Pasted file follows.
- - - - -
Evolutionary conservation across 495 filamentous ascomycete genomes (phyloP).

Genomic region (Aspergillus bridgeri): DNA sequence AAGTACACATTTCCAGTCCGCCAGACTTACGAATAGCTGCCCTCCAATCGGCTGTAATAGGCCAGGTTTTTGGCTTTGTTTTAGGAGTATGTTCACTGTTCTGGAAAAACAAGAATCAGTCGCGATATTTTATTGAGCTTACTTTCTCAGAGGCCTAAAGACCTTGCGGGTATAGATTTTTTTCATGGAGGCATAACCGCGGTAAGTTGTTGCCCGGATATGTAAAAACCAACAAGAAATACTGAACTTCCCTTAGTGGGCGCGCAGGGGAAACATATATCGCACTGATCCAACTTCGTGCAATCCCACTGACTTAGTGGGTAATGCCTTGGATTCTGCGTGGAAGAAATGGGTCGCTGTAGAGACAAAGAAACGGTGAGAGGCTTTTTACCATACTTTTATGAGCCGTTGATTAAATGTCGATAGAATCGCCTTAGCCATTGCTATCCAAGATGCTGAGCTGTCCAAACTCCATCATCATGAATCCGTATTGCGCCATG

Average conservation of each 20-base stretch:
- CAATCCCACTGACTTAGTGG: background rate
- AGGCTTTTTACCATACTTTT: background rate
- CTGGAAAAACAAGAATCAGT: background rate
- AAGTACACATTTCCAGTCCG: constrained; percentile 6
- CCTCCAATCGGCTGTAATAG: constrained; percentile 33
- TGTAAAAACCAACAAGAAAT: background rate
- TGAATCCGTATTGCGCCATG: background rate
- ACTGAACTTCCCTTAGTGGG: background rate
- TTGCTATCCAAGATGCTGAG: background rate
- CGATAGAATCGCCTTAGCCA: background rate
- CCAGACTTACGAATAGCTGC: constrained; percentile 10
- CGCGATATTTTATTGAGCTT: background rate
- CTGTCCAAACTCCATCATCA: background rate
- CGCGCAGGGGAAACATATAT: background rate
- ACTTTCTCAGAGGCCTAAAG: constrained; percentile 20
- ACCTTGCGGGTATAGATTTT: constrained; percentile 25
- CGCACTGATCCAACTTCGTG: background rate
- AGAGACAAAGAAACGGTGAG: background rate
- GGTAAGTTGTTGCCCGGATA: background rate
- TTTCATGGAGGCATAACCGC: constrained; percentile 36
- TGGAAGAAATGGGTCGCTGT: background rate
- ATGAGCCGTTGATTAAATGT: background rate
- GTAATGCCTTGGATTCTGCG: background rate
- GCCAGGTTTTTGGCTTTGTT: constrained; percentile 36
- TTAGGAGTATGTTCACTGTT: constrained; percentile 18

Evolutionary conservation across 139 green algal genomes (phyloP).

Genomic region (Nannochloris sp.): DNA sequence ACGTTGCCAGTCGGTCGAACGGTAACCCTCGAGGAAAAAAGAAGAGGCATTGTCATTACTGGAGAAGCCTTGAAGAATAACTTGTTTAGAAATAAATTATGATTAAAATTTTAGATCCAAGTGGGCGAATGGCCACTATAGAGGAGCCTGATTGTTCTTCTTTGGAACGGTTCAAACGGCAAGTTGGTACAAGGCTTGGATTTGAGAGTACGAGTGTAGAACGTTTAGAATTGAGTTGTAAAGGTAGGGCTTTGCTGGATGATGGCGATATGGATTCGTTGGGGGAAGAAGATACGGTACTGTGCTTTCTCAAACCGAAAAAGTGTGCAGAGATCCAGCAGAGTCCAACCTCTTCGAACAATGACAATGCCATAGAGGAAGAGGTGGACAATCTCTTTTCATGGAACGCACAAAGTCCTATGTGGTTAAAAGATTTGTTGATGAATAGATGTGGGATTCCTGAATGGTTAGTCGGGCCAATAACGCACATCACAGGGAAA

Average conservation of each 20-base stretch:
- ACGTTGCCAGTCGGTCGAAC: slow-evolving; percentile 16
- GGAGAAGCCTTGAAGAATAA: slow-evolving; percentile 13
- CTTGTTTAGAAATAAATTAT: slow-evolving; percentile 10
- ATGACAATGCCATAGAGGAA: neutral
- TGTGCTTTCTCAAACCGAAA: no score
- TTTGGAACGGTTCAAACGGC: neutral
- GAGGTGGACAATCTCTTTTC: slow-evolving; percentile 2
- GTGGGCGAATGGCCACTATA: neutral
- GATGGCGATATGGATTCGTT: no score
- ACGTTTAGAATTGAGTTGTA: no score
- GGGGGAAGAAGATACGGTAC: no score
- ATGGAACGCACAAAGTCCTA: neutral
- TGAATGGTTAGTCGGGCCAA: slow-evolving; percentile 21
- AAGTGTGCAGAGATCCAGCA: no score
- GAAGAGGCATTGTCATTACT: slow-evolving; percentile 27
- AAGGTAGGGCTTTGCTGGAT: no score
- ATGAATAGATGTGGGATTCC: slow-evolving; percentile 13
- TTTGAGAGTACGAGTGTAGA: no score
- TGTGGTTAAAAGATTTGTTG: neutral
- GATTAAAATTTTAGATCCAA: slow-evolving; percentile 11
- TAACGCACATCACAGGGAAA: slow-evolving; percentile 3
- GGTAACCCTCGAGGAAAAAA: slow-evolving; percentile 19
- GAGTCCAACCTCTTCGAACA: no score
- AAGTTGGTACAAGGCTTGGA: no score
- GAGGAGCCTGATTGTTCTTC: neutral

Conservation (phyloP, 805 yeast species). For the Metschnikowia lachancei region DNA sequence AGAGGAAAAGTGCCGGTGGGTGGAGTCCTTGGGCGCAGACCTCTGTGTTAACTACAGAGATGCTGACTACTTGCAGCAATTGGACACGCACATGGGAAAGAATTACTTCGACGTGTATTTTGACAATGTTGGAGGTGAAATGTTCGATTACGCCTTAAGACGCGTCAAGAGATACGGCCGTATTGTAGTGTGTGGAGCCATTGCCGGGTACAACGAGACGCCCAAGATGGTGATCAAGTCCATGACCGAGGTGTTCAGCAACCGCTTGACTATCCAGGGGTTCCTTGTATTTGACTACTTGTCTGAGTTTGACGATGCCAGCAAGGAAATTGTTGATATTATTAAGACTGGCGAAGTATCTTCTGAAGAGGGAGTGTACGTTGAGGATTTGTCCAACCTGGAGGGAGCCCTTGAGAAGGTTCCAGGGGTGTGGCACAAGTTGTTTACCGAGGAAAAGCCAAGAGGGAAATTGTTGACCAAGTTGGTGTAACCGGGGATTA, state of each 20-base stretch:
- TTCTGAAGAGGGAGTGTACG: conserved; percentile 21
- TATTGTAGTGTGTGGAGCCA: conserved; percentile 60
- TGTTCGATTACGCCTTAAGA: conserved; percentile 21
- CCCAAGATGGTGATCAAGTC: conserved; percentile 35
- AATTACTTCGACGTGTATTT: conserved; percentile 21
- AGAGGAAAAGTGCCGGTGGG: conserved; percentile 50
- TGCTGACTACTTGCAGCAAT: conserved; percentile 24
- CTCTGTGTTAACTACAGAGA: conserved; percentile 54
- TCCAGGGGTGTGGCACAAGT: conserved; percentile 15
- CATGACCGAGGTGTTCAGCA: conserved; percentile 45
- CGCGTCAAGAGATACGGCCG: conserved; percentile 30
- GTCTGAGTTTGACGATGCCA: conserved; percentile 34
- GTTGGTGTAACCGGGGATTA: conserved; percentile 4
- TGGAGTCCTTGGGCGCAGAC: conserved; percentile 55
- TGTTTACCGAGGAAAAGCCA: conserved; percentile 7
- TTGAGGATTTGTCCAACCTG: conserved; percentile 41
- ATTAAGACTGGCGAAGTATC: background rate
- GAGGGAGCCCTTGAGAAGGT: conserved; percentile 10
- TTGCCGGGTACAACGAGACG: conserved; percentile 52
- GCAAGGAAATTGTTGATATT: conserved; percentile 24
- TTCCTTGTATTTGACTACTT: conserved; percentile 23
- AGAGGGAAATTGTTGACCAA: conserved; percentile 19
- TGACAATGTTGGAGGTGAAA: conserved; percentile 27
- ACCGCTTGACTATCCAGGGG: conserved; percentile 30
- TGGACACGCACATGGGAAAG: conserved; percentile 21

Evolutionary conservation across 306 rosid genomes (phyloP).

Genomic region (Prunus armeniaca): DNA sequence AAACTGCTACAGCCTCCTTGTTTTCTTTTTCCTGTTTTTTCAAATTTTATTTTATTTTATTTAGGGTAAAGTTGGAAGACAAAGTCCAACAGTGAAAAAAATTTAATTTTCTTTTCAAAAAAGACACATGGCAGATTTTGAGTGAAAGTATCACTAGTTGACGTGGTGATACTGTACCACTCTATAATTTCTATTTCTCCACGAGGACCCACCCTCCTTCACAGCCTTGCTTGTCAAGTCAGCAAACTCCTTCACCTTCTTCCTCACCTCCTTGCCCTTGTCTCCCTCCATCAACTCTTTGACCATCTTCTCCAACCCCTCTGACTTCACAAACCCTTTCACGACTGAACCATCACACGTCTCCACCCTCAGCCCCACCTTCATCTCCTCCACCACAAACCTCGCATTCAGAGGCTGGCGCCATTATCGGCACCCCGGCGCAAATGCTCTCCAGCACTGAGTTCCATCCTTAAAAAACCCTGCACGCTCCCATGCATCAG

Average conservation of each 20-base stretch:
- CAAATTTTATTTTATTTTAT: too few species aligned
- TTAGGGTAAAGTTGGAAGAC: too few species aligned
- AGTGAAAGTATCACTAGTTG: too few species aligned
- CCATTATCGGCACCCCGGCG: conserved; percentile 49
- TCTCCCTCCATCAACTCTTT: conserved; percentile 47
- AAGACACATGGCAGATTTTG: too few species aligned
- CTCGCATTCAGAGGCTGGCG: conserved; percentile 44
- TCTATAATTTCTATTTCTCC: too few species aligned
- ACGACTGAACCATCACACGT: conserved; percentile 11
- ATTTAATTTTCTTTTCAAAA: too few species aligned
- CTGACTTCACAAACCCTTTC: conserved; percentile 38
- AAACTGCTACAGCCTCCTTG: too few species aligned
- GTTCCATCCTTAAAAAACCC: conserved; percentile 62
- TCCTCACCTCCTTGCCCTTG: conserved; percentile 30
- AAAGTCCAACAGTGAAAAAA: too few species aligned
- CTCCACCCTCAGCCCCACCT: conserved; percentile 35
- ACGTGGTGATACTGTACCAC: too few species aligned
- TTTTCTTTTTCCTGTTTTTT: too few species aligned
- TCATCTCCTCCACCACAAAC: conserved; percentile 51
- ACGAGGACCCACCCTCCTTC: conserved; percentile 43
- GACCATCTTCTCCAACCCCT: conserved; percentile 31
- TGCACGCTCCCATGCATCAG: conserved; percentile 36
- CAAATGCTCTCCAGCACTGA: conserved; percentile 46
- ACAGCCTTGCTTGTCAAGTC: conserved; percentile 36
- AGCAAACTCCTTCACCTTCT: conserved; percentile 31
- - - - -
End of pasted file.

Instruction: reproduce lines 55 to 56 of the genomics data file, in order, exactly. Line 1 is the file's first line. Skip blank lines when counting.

- AAGTTGGTACAAGGCTTGGA: no score
- GAGGAGCCTGATTGTTCTTC: neutral